Sponsorship ‘Trends’ 2022
Updated: Apr 20
The past 3 years’ trends in Sponsorship (and most other industries for that matter), have been one of the industry’s hot topics. Understandably so, since the industry has seen its very essence turned on its head and had to constantly evolve from no sport and gatherings, to sport with no live audience, limited audiences, full audiences and ‘to-ing and fro-ing’ between any combinations of the afore-mentioned limitations.
With the landscape shift, the industry had to look for new and innovative ways to leverage and create leverage opportunities for brands with learnings from industry peers and trends leading the process of developing strategies and tactics. A recent article released by The UK Sponsorship Awards, took a comprehensive look at the trends and themes for Sponsorship in 2022, but how do these play out in the South African context?
First was the need for a Plan B. I think that the options available have previously existed but what has changed is the order of importance. Whereas in pre-COVID times leveraging tactics at matches, hospitality etc would have taken preference over social media and digital presence, the match day restrictions have seen brands needing to leverage the available opportunities, which has seen an exponential increase in social media and digital presence to sometimes huge successes. Digital has allowed brands to have the always-on presence which was always spoken about but then thought of as the blue sky idea and not always successfully implemented.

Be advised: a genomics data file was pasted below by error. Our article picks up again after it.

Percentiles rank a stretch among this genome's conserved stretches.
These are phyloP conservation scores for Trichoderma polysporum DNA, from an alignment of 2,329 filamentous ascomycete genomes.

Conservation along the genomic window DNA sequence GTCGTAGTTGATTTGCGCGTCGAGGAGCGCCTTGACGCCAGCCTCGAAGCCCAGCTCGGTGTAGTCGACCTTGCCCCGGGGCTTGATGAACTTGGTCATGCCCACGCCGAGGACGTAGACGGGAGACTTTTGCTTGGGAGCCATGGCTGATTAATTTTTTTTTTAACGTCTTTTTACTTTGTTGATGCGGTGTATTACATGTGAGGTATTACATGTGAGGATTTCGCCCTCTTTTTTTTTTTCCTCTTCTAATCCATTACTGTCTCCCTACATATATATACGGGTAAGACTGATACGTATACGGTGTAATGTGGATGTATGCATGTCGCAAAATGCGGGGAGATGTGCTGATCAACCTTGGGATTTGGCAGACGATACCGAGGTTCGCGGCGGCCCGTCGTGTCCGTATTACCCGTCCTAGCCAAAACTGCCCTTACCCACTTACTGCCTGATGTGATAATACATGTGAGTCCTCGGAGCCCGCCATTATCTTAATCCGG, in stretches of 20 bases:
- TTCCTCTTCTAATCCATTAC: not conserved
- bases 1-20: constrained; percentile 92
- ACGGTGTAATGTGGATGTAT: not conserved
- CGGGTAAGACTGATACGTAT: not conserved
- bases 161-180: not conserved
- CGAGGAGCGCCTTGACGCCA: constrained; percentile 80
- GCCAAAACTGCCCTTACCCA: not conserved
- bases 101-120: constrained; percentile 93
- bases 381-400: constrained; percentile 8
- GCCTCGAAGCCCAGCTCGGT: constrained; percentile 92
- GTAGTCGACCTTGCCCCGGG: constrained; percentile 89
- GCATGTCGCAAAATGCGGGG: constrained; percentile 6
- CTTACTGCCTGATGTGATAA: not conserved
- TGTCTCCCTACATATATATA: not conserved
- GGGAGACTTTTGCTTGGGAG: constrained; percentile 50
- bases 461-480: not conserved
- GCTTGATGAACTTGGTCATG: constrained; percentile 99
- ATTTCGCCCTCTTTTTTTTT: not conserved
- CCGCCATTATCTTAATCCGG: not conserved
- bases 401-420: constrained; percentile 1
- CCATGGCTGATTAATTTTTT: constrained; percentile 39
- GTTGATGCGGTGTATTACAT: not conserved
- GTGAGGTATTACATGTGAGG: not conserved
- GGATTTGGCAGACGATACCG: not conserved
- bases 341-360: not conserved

Through social media and digital platforms, brands have been able to increase and improve engagement with fans. More opportunities to engage with fans, rewarding fans and the seeding brand or product messages have been realised through online platforms. With sport normalising and fans coming back into stadiums, will brands revert back to the old way of leveraging sponsorships with match day activations, given cost vs engagement ratios or has online become king? Has Plan B become Plan A?